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Calvary Chapel

Calvary Chapel
Calvary Chapel's logo
Formation 1965
Type Evangelical
Location
Website http://www.calvarychapel.com
A Calvary Chapel, housed in the former Montesano Theatre, Montesano, Washington.

Calvary Chapel is an evangelical[1] association of Christian churches. Calvary Chapel also maintains a number of radio stations around the world and operates many local Calvary Chapel Bible College programs. It presents itself as a "fellowship of churches" in contrast to a denomination[2][3] with over one thousand congregations worldwide.[4] Churches that affiliate with Calvary Chapel may use the name "Calvary Chapel" but need not do so.

Beginning in 1965 in Southern California, this fellowship of churches grew out of Chuck Smith's Calvary Chapel Costa Mesa. Doctrinally, Calvary Chapel is evangelical, charismatic, pretribulationist, and believes in the principle of sola scriptura.[5]

Chuck Smith's "Calvary Chapel Distinctives" summarizes the tenets for which Calvary Chapel stands. Calvary Chapels place great importance in the practice of expository teaching, a "verse by verse, chapter by chapter, book by book" approach to teaching the Bible.[6][7][8] Typically, Calvary Chapels operate under a senior pastor-led system of church government, sometimes referred to as the "Moses" model.[9][10]

Contents

  • History 1
  • Doctrine 2
    • Calvinism and Arminianism 2.1
    • Spiritual gifts 2.2
    • Baptism and Communion 2.3
    • Eschatology 2.4
    • Return of Christ in 1981 2.5
      • "Generation" living in 1948 2.5.1
  • Practices 3
  • Organization 4
  • Criticisms 5
    • Accountability of the pastorate system 5.1
  • Ministries 6
    • Bible college 6.1
    • Harvest Crusades 6.2
    • Broadcasting 6.3
  • Notable people 7
    • Pastors 7.1
    • Musicians 7.2
  • External links 8
  • References 9

History

While Chuck Smith was still a member of the International Church of the Foursquare Gospel, he reported a prophecy came to him in which the Lord said to him that He was changing his name. His new name would mean "Shepherd" because the Lord was going to make him the shepherd of many flocks and the church would not be large enough to hold all of the people who would be flocking to hear the Word of God.[11] In December 1965, Smith became the pastor of a 25-person congregation and in 1968 broke away from the International Church of the Foursquare Gospel in Santa Ana, California. Before Smith became their pastor, twelve of the 25 members attended a prayer meeting about whether or not to close their church: they reported that "the Holy Spirit spoke to them through prophecy" and told them that Smith would become their pastor, that he would want to elevate the platform area, that God would bless the church, that it would go on the radio, that the church would become overcrowded, and that he would become known throughout the world.[12]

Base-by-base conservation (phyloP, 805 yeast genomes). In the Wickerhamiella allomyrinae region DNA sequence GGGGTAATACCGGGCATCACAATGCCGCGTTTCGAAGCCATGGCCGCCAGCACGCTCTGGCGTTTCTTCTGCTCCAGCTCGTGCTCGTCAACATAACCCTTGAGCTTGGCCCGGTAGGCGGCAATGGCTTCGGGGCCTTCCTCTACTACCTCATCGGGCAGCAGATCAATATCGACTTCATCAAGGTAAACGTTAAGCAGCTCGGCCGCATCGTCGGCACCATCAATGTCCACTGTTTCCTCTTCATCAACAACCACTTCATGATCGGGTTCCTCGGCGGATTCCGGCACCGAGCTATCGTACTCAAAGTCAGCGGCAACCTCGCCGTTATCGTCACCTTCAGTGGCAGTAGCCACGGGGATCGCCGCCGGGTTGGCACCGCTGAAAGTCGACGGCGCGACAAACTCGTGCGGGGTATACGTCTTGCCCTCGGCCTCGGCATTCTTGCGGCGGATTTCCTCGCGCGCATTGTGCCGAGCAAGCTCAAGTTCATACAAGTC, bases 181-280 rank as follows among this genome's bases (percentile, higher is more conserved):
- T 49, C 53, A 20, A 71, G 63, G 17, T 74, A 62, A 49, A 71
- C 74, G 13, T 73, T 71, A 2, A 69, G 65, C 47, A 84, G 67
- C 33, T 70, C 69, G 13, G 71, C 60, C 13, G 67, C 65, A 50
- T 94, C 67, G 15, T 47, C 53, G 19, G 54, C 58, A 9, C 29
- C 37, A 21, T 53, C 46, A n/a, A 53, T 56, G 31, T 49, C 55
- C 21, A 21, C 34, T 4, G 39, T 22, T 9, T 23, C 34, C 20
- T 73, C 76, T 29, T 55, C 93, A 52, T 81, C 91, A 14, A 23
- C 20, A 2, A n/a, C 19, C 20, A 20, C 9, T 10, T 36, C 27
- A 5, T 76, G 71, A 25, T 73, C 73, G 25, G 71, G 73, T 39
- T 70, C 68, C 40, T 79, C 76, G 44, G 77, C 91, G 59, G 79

An almost identical prophecy was recorded in Smith's book Harvest where the prophecy was delivered to 16 discouraged people ready to quit.[13] In 1969, Calvary Chapel became a hub in what later became known as the Jesus Movement when Smith's daughter introduced him to her boyfriend John Higgins Jr., a former hippie who had become a Christian, and who went on to head the largest Jesus Freak movement in history, the Shiloh Youth Revival Centers.[14] John Higgins introduced Smith to Lonnie Frisbee, the "hippie evangelist" who became a key figure in the growth of both the Jesus Movement and in Calvary Chapel. Frisbee moved into Smith's home, and he would minister to the other hippies and counter-culture youth on the beaches. At night he would bring home new converts and soon Smith's house was full.[15] Frisbee was put in charge of a new rental home for the steadily growing crowd of Christian hippies and he named the commune House of Miracles; other House of Miracles would be set up throughout California and beyond. As Calvary Chapel grew "explosively",[16] a tent was erected while a new building was under construction.[17]